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Flag Day

By the 15th century, the Ottomans ruled most of the Balkan Peninsula. But their advance in Albania was interrupted in the 15th century, when George Kastrioti Skanderbeg, the Albanian national hero who had served as an Ottoman military officer, renounced Ottoman service, allied with some Albanian chiefs forming the League of Lezhë and fought off Turkish rule from 1443–1468 (his death). Skanderbeg frustrated every attempt by the Turks to regain Albania, which they envisioned as a springboard for the invasion of Italy and western Europe. His unequal fight against the mightiest power of the time won the esteem of Europe as well as some support in the form of money and military aid from Naples, the papacy, Venice, and Ragusa. It was during a battle on this date in 1443 that Skanderberg first used the double-headed flag as the nationalist emblem.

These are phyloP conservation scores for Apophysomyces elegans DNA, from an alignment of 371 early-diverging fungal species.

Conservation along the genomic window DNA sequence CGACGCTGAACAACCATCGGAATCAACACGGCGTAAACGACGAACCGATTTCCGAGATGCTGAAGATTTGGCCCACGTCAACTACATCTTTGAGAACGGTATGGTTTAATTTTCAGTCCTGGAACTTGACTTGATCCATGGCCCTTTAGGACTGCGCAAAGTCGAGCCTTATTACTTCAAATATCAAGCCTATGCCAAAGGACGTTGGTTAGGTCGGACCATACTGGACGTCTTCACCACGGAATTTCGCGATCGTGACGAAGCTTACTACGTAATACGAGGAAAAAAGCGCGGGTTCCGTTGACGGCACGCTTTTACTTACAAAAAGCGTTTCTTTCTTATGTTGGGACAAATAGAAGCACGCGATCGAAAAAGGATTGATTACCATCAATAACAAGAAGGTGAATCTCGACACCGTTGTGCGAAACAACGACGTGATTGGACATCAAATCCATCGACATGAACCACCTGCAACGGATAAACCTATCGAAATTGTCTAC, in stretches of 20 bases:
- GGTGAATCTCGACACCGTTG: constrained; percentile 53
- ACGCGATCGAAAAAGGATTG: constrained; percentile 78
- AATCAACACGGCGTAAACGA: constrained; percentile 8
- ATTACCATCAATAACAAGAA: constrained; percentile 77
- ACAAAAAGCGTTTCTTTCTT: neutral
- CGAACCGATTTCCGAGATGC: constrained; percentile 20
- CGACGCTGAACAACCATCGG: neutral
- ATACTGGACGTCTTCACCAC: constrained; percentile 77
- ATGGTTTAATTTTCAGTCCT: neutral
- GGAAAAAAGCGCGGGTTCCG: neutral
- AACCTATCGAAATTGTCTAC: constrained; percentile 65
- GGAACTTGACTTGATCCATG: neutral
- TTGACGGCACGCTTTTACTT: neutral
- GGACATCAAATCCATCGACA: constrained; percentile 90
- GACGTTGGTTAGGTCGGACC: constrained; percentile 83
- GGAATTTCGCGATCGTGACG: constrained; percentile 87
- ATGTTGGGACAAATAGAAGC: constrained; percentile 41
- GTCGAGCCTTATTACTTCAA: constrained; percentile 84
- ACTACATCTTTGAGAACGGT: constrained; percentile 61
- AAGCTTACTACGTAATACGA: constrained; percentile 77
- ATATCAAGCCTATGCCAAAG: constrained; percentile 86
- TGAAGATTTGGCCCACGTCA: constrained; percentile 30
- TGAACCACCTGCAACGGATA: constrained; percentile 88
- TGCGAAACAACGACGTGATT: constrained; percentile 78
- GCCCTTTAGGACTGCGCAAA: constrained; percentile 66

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Three major attacks (Siege of Krujë (1450), Second Siege of Krujë (1466–67), Third Siege of Krujë (1467)) were launched against Albania by the great Ottoman sultans themselves, Murad II and Mehmed The Conqueror. Albania was almost fully re-occupied by the Ottomans in 1479 after they captured Shkodër from Venice. Albania’s conquest by Ottomans was completed after Durrës’ capture from Venice in 1501.

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Independence Day

Albania remained under Ottoman control as part of the province of Rumelia until 1912, when the first independent Albanian state was founded by an Albanian Declaration of Independence following a short occupation by the Kingdom of Serbia. The formation of an Albanian national consciousness dates to the later 19th century and is part of the larger phenomenon of the rise of nationalism under the Ottoman Empire.